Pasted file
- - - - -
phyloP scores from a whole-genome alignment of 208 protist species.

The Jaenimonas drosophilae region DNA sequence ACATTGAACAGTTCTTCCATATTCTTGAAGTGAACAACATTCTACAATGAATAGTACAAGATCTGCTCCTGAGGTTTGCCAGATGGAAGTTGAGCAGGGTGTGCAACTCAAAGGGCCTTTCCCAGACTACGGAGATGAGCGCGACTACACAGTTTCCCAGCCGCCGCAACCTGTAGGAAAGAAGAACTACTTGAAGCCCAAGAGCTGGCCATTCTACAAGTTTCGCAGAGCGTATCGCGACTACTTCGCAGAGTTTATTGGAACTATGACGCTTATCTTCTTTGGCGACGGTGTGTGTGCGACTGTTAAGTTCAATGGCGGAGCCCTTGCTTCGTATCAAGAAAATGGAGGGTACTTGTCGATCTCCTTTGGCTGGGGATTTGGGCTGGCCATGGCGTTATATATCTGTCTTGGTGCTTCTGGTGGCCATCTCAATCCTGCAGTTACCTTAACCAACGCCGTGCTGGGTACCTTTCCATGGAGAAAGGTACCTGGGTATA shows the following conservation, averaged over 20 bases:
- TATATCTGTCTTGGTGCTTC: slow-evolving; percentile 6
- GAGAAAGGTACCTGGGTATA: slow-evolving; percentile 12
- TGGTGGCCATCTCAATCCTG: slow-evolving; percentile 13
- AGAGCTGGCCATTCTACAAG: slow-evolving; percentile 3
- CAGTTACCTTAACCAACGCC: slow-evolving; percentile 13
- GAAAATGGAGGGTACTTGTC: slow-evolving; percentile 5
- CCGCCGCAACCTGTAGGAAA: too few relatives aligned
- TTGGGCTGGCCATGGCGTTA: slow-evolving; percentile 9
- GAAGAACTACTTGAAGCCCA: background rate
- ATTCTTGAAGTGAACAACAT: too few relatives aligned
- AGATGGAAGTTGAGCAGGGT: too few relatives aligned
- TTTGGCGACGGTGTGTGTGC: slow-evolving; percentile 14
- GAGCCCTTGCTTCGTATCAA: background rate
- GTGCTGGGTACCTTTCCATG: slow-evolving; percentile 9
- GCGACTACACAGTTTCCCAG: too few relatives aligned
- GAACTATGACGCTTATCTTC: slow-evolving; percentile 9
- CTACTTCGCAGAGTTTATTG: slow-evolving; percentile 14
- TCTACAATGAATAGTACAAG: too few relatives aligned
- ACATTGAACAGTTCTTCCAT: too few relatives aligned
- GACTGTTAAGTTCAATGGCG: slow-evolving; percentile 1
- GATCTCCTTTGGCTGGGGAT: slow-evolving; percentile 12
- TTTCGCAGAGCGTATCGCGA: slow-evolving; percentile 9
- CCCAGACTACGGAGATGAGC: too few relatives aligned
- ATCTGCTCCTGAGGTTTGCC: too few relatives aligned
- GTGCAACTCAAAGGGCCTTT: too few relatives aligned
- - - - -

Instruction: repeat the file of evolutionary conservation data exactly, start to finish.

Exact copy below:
phyloP scores from a whole-genome alignment of 208 protist species.

The Jaenimonas drosophilae region DNA sequence ACATTGAACAGTTCTTCCATATTCTTGAAGTGAACAACATTCTACAATGAATAGTACAAGATCTGCTCCTGAGGTTTGCCAGATGGAAGTTGAGCAGGGTGTGCAACTCAAAGGGCCTTTCCCAGACTACGGAGATGAGCGCGACTACACAGTTTCCCAGCCGCCGCAACCTGTAGGAAAGAAGAACTACTTGAAGCCCAAGAGCTGGCCATTCTACAAGTTTCGCAGAGCGTATCGCGACTACTTCGCAGAGTTTATTGGAACTATGACGCTTATCTTCTTTGGCGACGGTGTGTGTGCGACTGTTAAGTTCAATGGCGGAGCCCTTGCTTCGTATCAAGAAAATGGAGGGTACTTGTCGATCTCCTTTGGCTGGGGATTTGGGCTGGCCATGGCGTTATATATCTGTCTTGGTGCTTCTGGTGGCCATCTCAATCCTGCAGTTACCTTAACCAACGCCGTGCTGGGTACCTTTCCATGGAGAAAGGTACCTGGGTATA shows the following conservation, averaged over 20 bases:
- TATATCTGTCTTGGTGCTTC: slow-evolving; percentile 6
- GAGAAAGGTACCTGGGTATA: slow-evolving; percentile 12
- TGGTGGCCATCTCAATCCTG: slow-evolving; percentile 13
- AGAGCTGGCCATTCTACAAG: slow-evolving; percentile 3
- CAGTTACCTTAACCAACGCC: slow-evolving; percentile 13
- GAAAATGGAGGGTACTTGTC: slow-evolving; percentile 5
- CCGCCGCAACCTGTAGGAAA: too few relatives aligned
- TTGGGCTGGCCATGGCGTTA: slow-evolving; percentile 9
- GAAGAACTACTTGAAGCCCA: background rate
- ATTCTTGAAGTGAACAACAT: too few relatives aligned
- AGATGGAAGTTGAGCAGGGT: too few relatives aligned
- TTTGGCGACGGTGTGTGTGC: slow-evolving; percentile 14
- GAGCCCTTGCTTCGTATCAA: background rate
- GTGCTGGGTACCTTTCCATG: slow-evolving; percentile 9
- GCGACTACACAGTTTCCCAG: too few relatives aligned
- GAACTATGACGCTTATCTTC: slow-evolving; percentile 9
- CTACTTCGCAGAGTTTATTG: slow-evolving; percentile 14
- TCTACAATGAATAGTACAAG: too few relatives aligned
- ACATTGAACAGTTCTTCCAT: too few relatives aligned
- GACTGTTAAGTTCAATGGCG: slow-evolving; percentile 1
- GATCTCCTTTGGCTGGGGAT: slow-evolving; percentile 12
- TTTCGCAGAGCGTATCGCGA: slow-evolving; percentile 9
- CCCAGACTACGGAGATGAGC: too few relatives aligned
- ATCTGCTCCTGAGGTTTGCC: too few relatives aligned
- GTGCAACTCAAAGGGCCTTT: too few relatives aligned